As Australians we are all aware of the dangers of storm season. But have you ever heard of thunderstorm asthma?
Thunderstorm asthma can affect you even if you don’t usually suffer from asthma or hay fever. Read this quick guide to find out more and speak to your doctor if you have concerns.
Who can get thunderstorm asthma?
Anyone can get thunderstorm asthma. It can affect you whether you live in a city or a rural area. You are at a higher risk if you have:
- a history of asthma
- undiagnosed asthma
- hay fever (especially if it’s seasonal)
- an allergy to grass pollen.
What is thunderstorm asthma?
Thunderstorm asthma is triggered by an unusual combination of high amounts of pollen and a particular type of thunderstorm. These factors are most likely to occur in late spring or early summer.
As with any asthma attack, it can be severe or life-threatening, so it’s important to call triple zero (000) for emergency help if someone is suffering from asthma and having trouble breathing.
How does it happen?
If you get seasonal hay fever in Australia, it’s most often caused by grass pollens. These pollen grains are quite large and get caught in your upper airways, causing sneezing, runny nose, watery eyes, and so on. However, because the pollen grains are large, they don’t travel all the way down into the lower parts of your lungs.
Thunderstorm asthma can happen when much smaller pollen grains are breathed deeply into the lungs. Here’s how researchers believe it happens:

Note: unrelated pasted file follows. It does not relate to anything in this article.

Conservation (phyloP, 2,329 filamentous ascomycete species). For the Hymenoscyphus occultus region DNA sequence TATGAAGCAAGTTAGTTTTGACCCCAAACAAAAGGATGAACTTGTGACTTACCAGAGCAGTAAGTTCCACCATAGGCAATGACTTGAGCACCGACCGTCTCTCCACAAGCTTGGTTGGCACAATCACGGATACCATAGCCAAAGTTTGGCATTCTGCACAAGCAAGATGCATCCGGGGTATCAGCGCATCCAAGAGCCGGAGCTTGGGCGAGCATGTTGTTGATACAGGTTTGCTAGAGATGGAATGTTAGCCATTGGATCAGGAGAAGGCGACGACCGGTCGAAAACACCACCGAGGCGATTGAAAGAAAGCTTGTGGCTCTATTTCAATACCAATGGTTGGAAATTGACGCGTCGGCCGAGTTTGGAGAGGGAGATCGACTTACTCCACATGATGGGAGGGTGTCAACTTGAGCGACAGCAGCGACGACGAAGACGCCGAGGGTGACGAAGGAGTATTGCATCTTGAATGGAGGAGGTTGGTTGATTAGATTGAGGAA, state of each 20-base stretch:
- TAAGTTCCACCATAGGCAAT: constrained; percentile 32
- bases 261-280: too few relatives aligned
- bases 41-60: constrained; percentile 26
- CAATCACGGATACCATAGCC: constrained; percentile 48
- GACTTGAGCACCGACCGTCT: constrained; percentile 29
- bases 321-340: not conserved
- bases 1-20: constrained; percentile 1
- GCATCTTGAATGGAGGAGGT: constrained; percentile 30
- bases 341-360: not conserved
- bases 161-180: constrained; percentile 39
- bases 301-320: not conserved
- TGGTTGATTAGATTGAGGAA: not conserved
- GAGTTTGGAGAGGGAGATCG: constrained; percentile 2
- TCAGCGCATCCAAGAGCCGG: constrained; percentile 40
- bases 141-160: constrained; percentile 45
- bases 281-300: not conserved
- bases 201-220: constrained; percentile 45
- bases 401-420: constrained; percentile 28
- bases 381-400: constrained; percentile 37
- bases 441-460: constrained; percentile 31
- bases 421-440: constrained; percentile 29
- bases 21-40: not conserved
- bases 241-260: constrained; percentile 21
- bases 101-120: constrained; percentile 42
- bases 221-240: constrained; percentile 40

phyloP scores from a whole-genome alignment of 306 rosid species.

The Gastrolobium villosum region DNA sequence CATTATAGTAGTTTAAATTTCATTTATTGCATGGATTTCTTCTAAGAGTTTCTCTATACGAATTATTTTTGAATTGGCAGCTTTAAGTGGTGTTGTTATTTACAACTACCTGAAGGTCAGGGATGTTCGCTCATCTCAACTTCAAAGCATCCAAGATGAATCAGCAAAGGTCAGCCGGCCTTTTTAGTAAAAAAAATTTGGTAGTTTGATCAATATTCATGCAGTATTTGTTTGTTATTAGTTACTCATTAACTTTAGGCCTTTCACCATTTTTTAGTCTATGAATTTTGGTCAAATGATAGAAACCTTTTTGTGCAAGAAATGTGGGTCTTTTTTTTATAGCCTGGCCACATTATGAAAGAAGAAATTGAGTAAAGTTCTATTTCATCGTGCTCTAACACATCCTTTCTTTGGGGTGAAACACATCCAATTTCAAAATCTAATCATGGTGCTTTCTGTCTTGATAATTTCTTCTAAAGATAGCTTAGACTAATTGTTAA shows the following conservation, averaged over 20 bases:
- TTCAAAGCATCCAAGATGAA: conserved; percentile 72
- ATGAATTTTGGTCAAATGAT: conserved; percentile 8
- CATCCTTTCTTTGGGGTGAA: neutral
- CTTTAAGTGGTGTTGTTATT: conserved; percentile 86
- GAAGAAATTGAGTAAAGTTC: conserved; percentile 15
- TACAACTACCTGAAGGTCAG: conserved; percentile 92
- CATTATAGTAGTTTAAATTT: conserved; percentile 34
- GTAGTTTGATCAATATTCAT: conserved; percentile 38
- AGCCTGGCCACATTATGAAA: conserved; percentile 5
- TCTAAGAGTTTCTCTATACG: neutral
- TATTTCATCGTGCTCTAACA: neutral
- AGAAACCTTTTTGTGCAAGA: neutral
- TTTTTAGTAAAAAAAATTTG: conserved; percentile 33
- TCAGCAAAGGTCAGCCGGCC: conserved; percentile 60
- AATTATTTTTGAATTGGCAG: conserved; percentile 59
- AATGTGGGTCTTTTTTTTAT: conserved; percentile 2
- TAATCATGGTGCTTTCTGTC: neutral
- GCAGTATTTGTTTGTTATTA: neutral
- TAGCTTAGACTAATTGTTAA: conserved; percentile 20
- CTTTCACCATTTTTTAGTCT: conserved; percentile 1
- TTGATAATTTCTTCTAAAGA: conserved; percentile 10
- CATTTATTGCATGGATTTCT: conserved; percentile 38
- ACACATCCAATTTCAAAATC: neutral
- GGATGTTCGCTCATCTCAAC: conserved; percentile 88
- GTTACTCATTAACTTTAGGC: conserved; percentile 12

- A certain type of thunderstorm sweeps grass pollen grains up into the clouds on a high-pollen day.
- Once inside the cloud, the grains absorb moisture.
- The swollen grains then burst, releasing large amounts of smaller pollen pieces (one grain can produce up to 700 smaller particles).
- The small particles are blown down to ground level.
- When they’re inhaled, the particles can make it into the lower lung. In some people, this can cause swelling, extra mucus production and narrowing of the airways in the lung. This can make it difficult to breathe and cause asthma symptoms such as tightness, coughing and wheezing.
Do I need to worry about all thunderstorms?
Not all thunderstorms in pollen season create these conditions. Be aware of thunderstorms developing on days where the pollen count is described as ‘high’ or ‘extreme’. You can keep track of the pollen count in different areas of Australia by checking the Pollen Forecast website.
What precautions can I take?
Although it is difficult to predict a thunderstorm asthma event, there are steps you can take to prepare yourself.
Talk to your doctor
If you have asthma, suffer from hay fever during pollen season, or suspect you may have asthma, talk to your doctor about thunderstorm asthma. Depending on your situation, your doctor can advise you on:
- asthma diagnosis
- adding thunderstorm asthma steps to your asthma action plan
- preventer medications
- reliever medications
- hay fever medications.
Be vigilant during storms
Before and during a thunderstorm on a high or extreme pollen day:
- stay indoors with windows and doors shut to avoid inhaling pollen particles
- follow your asthma action plan
- know the signs of asthma and call for emergency help immediately if you or someone you’re with is deteriorating.